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Digger's Mirth

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  • Dan Clore
    News & Views for Anarchists & Activists: http://groups.yahoo.com/group/smygo
    Message 1 of 1 , Oct 4, 2010
      News & Views for Anarchists & Activists:

      Digger's Mirth: A Collective Model in Sustainable Agriculture

      There have been many arguments surrounding the fact that sustainable
      agriculture which produces local, healthy, fresh, quality food can often
      be inaccessible to those living in low-income neighborhoods and / or
      food deserts. At least one cooperative is changing this idea, hopefully
      creating a model for other communities to do the same.

      Digger's Mirth is a worker owned collective out of Burlington, Vermont.
      They have converted an old mail truck into a biodiesel delivery vehicle
      that services market clientele as well as low-income neighborhoods who
      don't have dependable, regular access to quality, healthy food. For
      them, it's simply a bonus that it's locally grown and sustainably farmed.

      A recent article in The Atlantic quotes them to say they will be
      accepting food stamps next July "As soon as we get the first ripe
      tomatoes." While I couldn't find a website for the cooperative, I did
      find a good paragraph that gives a little background:

      Diggers' Mirth was founded in 1992 and currently has five members
      farming 15 acres. This is a worker-owned and operated farm. The name
      Diggers' Mirth was derived from a British agrarian collective that
      operated in the mid-1600s. The original Diggers reclaimed abandoned land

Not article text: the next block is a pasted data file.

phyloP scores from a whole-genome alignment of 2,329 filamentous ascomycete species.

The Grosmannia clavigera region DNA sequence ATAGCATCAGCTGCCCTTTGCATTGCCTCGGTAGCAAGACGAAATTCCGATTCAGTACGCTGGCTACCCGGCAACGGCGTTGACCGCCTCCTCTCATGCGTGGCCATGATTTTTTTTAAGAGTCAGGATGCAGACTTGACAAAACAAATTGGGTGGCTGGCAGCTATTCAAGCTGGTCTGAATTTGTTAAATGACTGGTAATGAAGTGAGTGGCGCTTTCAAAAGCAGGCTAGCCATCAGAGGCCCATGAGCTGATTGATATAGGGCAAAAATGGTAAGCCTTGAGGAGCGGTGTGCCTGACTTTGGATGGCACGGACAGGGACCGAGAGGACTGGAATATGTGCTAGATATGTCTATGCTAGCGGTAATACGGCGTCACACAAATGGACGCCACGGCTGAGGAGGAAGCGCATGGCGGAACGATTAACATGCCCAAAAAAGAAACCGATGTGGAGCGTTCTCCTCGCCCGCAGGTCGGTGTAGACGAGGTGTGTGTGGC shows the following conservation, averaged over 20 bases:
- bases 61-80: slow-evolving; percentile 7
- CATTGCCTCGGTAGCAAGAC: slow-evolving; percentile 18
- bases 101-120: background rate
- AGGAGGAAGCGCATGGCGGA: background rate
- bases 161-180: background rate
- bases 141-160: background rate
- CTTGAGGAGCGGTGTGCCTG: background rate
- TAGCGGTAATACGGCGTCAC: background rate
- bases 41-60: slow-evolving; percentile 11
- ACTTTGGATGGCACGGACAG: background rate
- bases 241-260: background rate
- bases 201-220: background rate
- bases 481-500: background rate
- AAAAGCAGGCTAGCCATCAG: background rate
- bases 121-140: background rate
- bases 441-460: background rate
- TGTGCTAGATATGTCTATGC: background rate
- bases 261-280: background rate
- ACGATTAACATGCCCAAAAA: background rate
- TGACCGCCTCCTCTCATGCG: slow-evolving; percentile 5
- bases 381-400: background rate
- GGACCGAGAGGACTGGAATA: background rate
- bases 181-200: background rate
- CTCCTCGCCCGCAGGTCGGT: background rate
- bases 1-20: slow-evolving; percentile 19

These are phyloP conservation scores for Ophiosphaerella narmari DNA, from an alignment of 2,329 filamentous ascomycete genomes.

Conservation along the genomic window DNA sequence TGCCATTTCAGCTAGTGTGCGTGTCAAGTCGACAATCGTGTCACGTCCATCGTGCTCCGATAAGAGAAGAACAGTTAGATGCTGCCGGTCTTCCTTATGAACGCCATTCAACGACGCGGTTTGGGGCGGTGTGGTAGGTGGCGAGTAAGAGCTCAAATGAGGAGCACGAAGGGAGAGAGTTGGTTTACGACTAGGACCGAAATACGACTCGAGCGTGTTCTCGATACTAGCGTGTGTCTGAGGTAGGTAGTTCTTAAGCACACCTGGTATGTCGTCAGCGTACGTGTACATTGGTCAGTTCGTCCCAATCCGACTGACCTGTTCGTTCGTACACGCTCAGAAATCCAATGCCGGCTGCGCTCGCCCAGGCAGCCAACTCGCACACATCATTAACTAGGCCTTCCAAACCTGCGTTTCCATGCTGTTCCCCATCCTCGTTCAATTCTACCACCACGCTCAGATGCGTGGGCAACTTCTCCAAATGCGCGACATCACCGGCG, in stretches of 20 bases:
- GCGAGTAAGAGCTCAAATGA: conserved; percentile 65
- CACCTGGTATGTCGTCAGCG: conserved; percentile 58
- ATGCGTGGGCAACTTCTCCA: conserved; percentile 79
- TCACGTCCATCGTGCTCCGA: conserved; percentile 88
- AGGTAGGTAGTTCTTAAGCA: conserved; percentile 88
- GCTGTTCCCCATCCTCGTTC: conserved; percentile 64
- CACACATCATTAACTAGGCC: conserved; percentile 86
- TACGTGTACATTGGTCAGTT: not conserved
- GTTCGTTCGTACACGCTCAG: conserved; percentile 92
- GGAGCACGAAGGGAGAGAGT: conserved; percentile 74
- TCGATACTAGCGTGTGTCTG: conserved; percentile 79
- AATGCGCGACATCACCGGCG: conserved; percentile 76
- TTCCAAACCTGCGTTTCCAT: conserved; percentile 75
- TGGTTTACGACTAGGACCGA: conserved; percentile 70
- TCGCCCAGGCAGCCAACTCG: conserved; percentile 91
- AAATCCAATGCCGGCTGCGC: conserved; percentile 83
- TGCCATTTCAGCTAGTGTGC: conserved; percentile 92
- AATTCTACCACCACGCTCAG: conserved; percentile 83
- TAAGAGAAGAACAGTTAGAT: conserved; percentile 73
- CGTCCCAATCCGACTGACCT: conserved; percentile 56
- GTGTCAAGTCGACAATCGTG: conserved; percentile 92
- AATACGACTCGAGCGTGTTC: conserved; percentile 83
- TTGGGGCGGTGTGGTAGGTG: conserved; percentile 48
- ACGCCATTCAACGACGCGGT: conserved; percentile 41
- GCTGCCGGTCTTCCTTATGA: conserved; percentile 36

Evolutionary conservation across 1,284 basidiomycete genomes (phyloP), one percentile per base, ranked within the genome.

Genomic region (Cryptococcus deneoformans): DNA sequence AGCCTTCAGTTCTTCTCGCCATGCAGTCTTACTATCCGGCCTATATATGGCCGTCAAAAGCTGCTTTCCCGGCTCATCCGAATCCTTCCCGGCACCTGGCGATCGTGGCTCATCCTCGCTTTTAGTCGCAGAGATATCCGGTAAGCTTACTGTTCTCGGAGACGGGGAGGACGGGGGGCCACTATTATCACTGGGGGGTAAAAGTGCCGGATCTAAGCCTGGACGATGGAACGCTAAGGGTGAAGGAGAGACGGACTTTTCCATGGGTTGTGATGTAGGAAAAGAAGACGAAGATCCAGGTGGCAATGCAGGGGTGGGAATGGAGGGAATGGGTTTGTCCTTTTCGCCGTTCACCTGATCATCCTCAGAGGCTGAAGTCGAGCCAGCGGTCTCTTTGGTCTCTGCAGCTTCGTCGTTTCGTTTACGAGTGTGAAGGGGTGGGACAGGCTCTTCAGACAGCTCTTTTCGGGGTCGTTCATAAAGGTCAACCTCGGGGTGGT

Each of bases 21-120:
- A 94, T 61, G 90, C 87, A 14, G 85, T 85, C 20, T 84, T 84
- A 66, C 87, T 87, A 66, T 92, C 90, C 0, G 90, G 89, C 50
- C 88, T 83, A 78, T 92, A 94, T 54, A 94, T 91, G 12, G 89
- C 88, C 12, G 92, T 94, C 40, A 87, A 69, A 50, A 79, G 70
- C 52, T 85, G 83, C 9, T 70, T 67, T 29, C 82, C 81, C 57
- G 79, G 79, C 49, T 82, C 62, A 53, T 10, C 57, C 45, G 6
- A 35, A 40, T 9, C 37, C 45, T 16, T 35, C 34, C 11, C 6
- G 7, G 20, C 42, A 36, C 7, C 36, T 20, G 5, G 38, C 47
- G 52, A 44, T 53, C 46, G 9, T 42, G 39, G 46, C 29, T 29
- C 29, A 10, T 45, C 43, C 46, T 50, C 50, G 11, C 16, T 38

to grow food for themselves and the poor. All collective members taking
      part in the farm have an equal voice in its operation. Each year
      Diggers' Mirth cultivates approximately 2/3 of the field and cover crops
      the other portion to ensure soil regeneration, growing over 40 types of
      certified organic vegetables and fruits. Their most popular and focus
      crops are mesclun and carrots.

      I also found a YouTube "interview" video that gives talks candidly about
      what they're doing up in Vermont and gives some advice for small farms
      looking to grow into a collective.

      When asked What makes Digger's Mirth so successful over the last twenty
      years? Elango, a long-time collective shareholder, replies that the fact
      that it's a cooperative allows the capital costs of a farm to be lower
      because the costs are spread across the collective, not on a sole
      individual the way that a "traditional" farm setup may be.

      As a model, the collective suggests to start small and grow
      consistently, keeping not just the soil but the capital healthy. Vermont
      has a reputation for organic farming despite its short growing season
      and so that makes this endeavor especially beneficial for a number of
      people who wouldn't otherwise have access at all to fresh, local,
      sustainable food.

      Dan Clore

      New book: _Weird Words: A Lovecraftian Lexicon_:
      My collected fiction: _The Unspeakable and Others_
      Lord We├┐rdgliffe & Necronomicon Page:
      News & Views for Anarchists & Activists:

      "From the point of view of the defense of our society,
      there only exists one danger -- that workers succeed in
      speaking to each other about their condition and their
      aspirations _without intermediaries_."
      --Censor (Gianfranco Sanguinetti), _The Real Report on
      the Last Chance to Save Capitalism in Italy_
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